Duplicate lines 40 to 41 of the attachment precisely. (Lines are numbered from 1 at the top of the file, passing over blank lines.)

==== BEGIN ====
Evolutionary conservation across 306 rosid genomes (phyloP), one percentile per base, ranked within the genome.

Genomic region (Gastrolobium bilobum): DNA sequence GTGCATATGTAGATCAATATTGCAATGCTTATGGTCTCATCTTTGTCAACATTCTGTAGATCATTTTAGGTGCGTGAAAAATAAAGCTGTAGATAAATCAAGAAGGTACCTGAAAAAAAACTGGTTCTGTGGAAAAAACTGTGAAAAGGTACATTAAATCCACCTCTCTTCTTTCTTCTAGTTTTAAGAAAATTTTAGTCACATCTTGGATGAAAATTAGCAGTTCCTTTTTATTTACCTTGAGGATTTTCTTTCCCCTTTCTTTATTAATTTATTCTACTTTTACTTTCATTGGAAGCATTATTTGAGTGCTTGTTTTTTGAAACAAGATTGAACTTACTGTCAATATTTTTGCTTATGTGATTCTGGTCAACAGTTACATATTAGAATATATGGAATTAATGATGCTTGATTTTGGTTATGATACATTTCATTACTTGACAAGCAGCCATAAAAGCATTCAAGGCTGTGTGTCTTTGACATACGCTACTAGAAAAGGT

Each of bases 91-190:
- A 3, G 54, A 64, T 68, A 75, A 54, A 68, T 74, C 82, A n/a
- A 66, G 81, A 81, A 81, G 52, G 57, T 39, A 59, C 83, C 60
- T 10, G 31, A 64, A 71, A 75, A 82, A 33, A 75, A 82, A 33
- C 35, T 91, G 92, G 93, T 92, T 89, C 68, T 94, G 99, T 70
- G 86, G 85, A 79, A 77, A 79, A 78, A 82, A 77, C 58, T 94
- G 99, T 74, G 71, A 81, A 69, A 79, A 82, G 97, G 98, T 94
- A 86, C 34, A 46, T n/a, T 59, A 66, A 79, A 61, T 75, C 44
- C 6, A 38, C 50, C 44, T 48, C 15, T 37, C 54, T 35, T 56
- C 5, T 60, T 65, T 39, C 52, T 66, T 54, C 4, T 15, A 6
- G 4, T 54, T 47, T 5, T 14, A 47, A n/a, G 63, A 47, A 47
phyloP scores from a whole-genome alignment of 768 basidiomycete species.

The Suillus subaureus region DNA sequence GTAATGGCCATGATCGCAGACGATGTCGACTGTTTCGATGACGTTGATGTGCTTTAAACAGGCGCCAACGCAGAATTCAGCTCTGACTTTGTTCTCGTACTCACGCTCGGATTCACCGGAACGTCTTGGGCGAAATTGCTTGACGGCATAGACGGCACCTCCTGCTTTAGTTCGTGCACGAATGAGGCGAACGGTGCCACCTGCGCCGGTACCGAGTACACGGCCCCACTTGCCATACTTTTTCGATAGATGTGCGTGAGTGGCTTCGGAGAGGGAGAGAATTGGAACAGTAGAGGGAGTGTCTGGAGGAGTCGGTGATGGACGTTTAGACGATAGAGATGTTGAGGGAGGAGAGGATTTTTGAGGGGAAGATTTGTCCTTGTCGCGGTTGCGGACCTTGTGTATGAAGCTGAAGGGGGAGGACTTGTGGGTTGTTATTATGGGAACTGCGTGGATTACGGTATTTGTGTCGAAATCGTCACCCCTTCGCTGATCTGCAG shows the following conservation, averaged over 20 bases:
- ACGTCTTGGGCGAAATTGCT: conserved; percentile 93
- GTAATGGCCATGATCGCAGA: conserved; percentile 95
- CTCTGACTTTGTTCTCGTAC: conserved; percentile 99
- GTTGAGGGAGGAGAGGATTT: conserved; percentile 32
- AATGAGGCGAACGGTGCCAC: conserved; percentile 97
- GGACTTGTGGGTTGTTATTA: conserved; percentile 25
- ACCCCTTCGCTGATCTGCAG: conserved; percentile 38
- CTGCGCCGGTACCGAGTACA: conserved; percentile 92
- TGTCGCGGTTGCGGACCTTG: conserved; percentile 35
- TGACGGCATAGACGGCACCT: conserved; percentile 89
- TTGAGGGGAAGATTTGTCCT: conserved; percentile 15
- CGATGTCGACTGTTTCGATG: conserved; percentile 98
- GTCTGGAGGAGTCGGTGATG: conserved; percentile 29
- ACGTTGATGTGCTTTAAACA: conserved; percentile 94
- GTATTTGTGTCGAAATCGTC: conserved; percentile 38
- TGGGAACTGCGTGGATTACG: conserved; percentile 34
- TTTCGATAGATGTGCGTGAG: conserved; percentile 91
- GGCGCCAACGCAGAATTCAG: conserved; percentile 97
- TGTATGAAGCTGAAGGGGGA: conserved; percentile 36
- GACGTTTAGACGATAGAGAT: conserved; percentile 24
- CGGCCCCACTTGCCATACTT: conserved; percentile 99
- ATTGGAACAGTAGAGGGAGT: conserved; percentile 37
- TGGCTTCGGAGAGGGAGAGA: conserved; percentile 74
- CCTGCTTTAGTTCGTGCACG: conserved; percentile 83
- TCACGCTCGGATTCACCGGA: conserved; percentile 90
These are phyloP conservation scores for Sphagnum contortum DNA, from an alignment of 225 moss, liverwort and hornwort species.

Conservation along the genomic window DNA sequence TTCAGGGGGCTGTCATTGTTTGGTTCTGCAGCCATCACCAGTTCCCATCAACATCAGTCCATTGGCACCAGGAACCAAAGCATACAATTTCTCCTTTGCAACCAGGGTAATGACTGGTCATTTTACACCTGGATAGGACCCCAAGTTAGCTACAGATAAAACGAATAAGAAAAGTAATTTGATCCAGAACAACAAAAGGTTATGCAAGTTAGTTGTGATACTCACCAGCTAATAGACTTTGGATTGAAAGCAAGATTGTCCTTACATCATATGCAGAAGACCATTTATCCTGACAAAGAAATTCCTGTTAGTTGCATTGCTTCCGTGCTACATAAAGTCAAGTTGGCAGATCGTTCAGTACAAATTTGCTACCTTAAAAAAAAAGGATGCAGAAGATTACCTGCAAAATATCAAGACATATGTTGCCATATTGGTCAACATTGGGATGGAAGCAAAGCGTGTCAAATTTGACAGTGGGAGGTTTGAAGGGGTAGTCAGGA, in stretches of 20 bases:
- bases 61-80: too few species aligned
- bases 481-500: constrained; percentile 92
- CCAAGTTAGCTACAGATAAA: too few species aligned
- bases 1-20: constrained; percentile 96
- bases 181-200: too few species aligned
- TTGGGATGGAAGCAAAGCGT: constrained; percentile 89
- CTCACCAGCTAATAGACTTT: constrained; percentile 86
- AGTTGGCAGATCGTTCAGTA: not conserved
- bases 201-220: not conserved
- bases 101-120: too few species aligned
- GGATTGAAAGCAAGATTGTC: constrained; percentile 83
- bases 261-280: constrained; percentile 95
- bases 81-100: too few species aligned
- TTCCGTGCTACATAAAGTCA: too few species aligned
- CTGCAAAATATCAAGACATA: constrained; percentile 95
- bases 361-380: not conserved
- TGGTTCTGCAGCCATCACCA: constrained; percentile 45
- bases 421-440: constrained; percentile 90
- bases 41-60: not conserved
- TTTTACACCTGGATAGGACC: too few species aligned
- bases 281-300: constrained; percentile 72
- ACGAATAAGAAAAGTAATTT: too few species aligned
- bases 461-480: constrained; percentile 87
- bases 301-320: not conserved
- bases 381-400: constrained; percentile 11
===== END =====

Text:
- TCACGCTCGGATTCACCGGA: conserved; percentile 90
These are phyloP conservation scores for Sphagnum contortum DNA, from an alignment of 225 moss, liverwort and hornwort species.